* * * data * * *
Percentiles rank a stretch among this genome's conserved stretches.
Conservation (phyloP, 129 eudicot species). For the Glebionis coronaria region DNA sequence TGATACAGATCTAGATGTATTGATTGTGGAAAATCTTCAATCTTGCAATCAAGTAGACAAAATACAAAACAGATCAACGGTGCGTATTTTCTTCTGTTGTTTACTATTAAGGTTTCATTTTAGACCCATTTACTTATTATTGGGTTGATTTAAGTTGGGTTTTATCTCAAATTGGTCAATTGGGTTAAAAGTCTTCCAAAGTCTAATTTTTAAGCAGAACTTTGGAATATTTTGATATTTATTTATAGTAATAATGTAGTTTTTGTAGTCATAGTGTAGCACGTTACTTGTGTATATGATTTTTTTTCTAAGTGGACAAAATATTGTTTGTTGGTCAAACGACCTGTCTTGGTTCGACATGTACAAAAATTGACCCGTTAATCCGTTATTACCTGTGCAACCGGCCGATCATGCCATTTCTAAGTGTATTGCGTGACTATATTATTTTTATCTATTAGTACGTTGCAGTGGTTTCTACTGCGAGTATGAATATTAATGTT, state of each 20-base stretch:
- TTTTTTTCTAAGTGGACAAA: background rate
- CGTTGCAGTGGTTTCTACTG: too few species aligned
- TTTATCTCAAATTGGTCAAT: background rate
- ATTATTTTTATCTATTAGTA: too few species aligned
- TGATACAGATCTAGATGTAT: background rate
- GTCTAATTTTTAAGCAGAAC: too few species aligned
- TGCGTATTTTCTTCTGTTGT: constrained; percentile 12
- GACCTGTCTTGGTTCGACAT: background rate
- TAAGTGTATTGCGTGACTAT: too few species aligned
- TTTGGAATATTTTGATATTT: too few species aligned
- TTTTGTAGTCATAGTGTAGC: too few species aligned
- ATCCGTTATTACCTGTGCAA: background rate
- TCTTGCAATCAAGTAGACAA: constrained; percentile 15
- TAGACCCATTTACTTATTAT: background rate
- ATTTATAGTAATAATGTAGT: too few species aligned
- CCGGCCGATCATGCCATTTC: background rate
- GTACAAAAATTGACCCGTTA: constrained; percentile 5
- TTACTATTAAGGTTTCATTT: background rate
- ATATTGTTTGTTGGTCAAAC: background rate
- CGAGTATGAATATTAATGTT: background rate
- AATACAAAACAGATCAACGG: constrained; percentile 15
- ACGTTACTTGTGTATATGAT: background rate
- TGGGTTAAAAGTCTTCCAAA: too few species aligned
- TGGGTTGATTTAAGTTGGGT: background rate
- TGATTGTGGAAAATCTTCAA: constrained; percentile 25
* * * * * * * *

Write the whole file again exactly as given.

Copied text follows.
Percentiles rank a stretch among this genome's conserved stretches.
Conservation (phyloP, 129 eudicot species). For the Glebionis coronaria region DNA sequence TGATACAGATCTAGATGTATTGATTGTGGAAAATCTTCAATCTTGCAATCAAGTAGACAAAATACAAAACAGATCAACGGTGCGTATTTTCTTCTGTTGTTTACTATTAAGGTTTCATTTTAGACCCATTTACTTATTATTGGGTTGATTTAAGTTGGGTTTTATCTCAAATTGGTCAATTGGGTTAAAAGTCTTCCAAAGTCTAATTTTTAAGCAGAACTTTGGAATATTTTGATATTTATTTATAGTAATAATGTAGTTTTTGTAGTCATAGTGTAGCACGTTACTTGTGTATATGATTTTTTTTCTAAGTGGACAAAATATTGTTTGTTGGTCAAACGACCTGTCTTGGTTCGACATGTACAAAAATTGACCCGTTAATCCGTTATTACCTGTGCAACCGGCCGATCATGCCATTTCTAAGTGTATTGCGTGACTATATTATTTTTATCTATTAGTACGTTGCAGTGGTTTCTACTGCGAGTATGAATATTAATGTT, state of each 20-base stretch:
- TTTTTTTCTAAGTGGACAAA: background rate
- CGTTGCAGTGGTTTCTACTG: too few species aligned
- TTTATCTCAAATTGGTCAAT: background rate
- ATTATTTTTATCTATTAGTA: too few species aligned
- TGATACAGATCTAGATGTAT: background rate
- GTCTAATTTTTAAGCAGAAC: too few species aligned
- TGCGTATTTTCTTCTGTTGT: constrained; percentile 12
- GACCTGTCTTGGTTCGACAT: background rate
- TAAGTGTATTGCGTGACTAT: too few species aligned
- TTTGGAATATTTTGATATTT: too few species aligned
- TTTTGTAGTCATAGTGTAGC: too few species aligned
- ATCCGTTATTACCTGTGCAA: background rate
- TCTTGCAATCAAGTAGACAA: constrained; percentile 15
- TAGACCCATTTACTTATTAT: background rate
- ATTTATAGTAATAATGTAGT: too few species aligned
- CCGGCCGATCATGCCATTTC: background rate
- GTACAAAAATTGACCCGTTA: constrained; percentile 5
- TTACTATTAAGGTTTCATTT: background rate
- ATATTGTTTGTTGGTCAAAC: background rate
- CGAGTATGAATATTAATGTT: background rate
- AATACAAAACAGATCAACGG: constrained; percentile 15
- ACGTTACTTGTGTATATGAT: background rate
- TGGGTTAAAAGTCTTCCAAA: too few species aligned
- TGGGTTGATTTAAGTTGGGT: background rate
- TGATTGTGGAAAATCTTCAA: constrained; percentile 25